• Reader: How much slack shoud we cut the IRA? Please express your answer as a percentage of the slack they cut Jean McConville and/or Colomba McVeigh?

    They have repeated as a fact she was an informer. So why not tell us as a fact what she did?

    They have no wriggle room. Just let them tell us what they know. They are entrapped in their own lies on this one and there is no escape. This side of the grave, as they say.

    I hope Ian Paisley raises this in Westminster.

  • all out

    I hope that the DUP can – just for once – not exploit this case. The family of Mrs McConville do not need their sectarian carpet bagging. It is almost unseemly to single out any murder. But that is not the fault of the family. They are right to continue their campaign for truth. Especially when it can only come from the lips of those whose demands for ‘healing’ and ‘truth’ on other specific cases are so clarion. The ‘small’ people like this poor woman are nothing to the republican movement, save totems of retrospective justification for their own sectarian murderousness.

  • All out: Someone has to run with the ball and that someone is the DUP. Can you think of anyone else? If this serves ulterior agendas, that is the fault of the Provos. Let them come clean for once.

  • Turbo Paul

    Helen McKendry should consider taking out a civil case against those responsible.

    The bar is lower for a private civil action, even if not proven it gives an arena to air the evidence.

    I am sure there must be a few lawyers who would relish this civil action.

    I am sure during her sifting through the relevant documents Mrs O’Loan came across the names of who ordered this murder and those who actually carried it out.

    Perhaps the person who ordered this murder may not relish the serving of a civil lawsuit along with the publicity that would follow.

    If this kind of action is taken then the DUP would not have to “run with the ball”

    If those familiy members of murdered people from both sides consider taking civil action against the criminals then this would seperate each atrocity from being regarded as a political act.

  • But politicians are supposed to lead and Jean McConville’s family have been through the mill.

    Still, I am glad we are looking for peaceful solutions. The 1916 Proclamation hopes that no one who serves that cause will dishonour it by “cowardice, inhumanity or rapine”. I wonder what the 1916 leaders would think of the West Belfast IRA leader behind this. I also wonder if the Belfast IRA will offer the shoot those responsible like they offered in the case of the late Robert McCartney. Maybe they could ask the opinion of Gerry Adams who, he tells us, has been in touch with the family and, no doubt, the IRA.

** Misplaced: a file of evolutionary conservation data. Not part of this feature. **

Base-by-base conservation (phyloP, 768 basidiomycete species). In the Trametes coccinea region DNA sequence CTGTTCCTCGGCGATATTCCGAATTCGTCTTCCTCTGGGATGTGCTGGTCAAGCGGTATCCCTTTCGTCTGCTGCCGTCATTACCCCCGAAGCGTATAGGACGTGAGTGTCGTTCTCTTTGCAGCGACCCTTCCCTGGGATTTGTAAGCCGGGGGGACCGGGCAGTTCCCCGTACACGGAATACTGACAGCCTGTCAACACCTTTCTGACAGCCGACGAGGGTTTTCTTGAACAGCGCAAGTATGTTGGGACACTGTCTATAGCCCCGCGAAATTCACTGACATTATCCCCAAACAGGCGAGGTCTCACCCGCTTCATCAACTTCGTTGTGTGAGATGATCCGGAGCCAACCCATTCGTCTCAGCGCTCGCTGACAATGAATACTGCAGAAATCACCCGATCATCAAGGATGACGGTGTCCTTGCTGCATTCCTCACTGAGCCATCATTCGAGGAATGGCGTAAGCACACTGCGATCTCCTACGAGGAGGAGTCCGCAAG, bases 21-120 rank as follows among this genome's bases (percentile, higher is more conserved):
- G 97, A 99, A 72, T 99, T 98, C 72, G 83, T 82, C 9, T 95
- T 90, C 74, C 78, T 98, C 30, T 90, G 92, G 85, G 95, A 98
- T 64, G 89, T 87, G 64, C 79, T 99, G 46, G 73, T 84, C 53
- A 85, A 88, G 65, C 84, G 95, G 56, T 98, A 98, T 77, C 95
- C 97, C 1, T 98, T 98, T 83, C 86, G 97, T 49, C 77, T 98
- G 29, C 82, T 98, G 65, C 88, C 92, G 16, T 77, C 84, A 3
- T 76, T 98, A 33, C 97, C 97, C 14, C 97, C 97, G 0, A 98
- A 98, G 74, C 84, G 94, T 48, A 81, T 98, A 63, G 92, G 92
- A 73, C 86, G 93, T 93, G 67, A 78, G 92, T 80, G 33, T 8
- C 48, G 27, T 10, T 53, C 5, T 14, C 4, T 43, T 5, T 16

On another note: Sinn Fein would probably win a byelection.

  • Ciaran Irvine

    Perhaps the person who ordered this murder may not relish the serving of a civil lawsuit along with the publicity that would follow.

    And that’s what all this is really about, isn’t it?

    I mean, the McConville case is a hideous atrocity….but no more hideous, no more inhuman and no more atrocious than hundreds of other equally appalling cases you could select almost at random from the last 40 years on all sides.

    I do often wonder why this particular case is fixated on by the media, when hundreds of other families who lost loved ones in circumstances nearly or just as callous are ignored. Is it only because of who everyone suspects the man who gave the order to be? If so why not just come out with it once and for all? I’m tired of the grave-dancing.

    On a general point, We seem to always go over the same tired old ground, the same bloodstained reference points – Enniskillen. Omagh. Frizell’s. Kinsgmills. Bloody Friday. Jean McConville. Jerry McCabe. Bloody Sunday. The Hunger Strikes. Pat Finucane. The FRU. Greysteel.

    And that’s about it. Very little else ever gets mentioned, and every, but every, discussion even remotely related to Norn Irn will be certain to reference one of the above within the first 5 posts, and then we’re all trapped forever on the Whataboutery Roundabout.